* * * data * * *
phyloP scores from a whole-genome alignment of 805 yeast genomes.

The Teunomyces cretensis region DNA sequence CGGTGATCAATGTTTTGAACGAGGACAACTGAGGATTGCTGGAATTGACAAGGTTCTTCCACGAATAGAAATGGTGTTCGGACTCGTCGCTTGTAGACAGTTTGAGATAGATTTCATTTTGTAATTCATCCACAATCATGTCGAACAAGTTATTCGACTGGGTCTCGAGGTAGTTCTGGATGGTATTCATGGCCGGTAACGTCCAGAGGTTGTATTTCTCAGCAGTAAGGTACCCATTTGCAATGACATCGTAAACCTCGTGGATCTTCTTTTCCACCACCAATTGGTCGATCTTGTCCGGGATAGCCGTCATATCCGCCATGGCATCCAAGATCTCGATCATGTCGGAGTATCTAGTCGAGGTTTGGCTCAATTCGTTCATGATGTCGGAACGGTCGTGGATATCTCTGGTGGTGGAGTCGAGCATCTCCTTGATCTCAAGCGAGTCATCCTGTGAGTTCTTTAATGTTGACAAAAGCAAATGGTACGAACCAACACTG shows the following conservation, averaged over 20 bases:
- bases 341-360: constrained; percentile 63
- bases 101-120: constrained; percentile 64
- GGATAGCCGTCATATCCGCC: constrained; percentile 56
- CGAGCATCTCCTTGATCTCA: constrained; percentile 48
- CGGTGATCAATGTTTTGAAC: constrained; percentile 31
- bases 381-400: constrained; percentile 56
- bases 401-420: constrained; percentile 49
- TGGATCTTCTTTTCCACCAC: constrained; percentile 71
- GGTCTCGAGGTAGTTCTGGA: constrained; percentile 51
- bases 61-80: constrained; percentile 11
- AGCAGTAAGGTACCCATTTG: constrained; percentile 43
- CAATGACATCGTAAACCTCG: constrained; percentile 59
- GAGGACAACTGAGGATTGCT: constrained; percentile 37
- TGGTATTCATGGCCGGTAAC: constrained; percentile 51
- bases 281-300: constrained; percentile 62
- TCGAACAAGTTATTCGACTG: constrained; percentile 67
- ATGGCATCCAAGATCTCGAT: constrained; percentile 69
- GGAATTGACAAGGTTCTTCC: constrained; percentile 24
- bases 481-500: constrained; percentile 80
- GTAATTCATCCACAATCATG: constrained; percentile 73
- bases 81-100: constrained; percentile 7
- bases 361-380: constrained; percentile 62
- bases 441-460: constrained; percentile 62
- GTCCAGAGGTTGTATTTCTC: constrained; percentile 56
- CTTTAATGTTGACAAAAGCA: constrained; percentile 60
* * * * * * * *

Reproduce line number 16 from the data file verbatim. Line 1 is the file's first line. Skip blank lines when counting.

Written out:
- TGGTATTCATGGCCGGTAAC: constrained; percentile 51